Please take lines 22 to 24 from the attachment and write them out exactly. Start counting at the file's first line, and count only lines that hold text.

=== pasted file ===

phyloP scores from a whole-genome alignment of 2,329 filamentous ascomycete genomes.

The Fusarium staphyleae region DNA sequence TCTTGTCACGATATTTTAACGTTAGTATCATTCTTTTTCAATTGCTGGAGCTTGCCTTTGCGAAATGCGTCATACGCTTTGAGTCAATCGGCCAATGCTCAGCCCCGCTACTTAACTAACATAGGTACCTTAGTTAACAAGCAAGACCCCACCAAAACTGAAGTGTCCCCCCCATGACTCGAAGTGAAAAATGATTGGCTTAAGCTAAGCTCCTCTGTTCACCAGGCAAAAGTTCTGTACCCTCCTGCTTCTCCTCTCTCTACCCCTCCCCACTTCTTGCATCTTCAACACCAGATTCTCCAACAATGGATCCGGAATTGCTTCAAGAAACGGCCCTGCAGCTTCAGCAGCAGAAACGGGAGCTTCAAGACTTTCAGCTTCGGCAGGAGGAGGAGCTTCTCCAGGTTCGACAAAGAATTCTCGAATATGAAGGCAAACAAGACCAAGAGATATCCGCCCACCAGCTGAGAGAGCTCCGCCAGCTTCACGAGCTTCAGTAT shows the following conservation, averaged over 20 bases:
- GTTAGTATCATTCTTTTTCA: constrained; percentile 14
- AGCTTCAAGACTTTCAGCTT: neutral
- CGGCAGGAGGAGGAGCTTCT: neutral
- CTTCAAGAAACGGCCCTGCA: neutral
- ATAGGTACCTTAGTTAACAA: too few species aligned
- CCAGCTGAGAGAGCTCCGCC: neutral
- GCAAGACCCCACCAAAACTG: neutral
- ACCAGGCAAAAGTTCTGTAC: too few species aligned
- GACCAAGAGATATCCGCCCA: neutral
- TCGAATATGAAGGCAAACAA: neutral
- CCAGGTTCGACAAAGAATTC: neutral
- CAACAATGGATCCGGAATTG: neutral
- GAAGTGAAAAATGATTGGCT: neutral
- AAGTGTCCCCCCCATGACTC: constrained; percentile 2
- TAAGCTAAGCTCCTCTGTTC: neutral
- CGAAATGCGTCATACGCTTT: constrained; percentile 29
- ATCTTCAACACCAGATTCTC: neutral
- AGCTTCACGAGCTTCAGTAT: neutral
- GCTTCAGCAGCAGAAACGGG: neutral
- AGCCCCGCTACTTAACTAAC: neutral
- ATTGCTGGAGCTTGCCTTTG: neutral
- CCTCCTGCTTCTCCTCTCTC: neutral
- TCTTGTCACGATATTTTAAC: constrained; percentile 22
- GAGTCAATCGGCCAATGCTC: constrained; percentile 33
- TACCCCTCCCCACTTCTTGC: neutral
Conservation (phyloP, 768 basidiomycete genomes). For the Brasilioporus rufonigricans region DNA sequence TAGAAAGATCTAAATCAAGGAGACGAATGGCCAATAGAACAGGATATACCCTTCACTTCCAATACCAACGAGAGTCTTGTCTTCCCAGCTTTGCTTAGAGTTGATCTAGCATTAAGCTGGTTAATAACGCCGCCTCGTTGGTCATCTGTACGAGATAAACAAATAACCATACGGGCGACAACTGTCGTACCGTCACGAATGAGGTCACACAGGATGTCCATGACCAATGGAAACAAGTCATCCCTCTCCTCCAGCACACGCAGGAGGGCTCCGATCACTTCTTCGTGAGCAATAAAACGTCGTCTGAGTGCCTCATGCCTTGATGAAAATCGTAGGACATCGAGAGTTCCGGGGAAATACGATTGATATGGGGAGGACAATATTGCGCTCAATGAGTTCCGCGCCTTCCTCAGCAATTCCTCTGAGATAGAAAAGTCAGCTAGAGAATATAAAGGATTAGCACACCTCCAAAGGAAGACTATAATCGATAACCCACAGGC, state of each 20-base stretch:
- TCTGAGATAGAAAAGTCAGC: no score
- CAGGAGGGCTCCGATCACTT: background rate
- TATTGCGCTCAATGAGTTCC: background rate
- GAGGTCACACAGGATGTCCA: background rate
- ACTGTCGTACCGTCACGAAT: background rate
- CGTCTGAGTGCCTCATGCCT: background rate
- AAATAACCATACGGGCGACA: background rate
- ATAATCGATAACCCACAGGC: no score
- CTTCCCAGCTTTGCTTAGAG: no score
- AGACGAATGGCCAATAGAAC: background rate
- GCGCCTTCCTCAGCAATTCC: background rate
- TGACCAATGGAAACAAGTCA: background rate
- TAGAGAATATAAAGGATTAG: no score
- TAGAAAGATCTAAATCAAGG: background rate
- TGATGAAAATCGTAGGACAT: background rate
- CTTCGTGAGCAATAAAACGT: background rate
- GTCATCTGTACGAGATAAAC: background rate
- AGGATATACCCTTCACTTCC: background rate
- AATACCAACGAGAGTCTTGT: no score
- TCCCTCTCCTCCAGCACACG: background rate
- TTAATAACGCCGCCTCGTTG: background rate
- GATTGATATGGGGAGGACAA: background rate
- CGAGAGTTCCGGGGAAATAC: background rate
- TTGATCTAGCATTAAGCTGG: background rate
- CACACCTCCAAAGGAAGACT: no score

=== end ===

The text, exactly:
- AGCCCCGCTACTTAACTAAC: neutral
- ATTGCTGGAGCTTGCCTTTG: neutral
- CCTCCTGCTTCTCCTCTCTC: neutral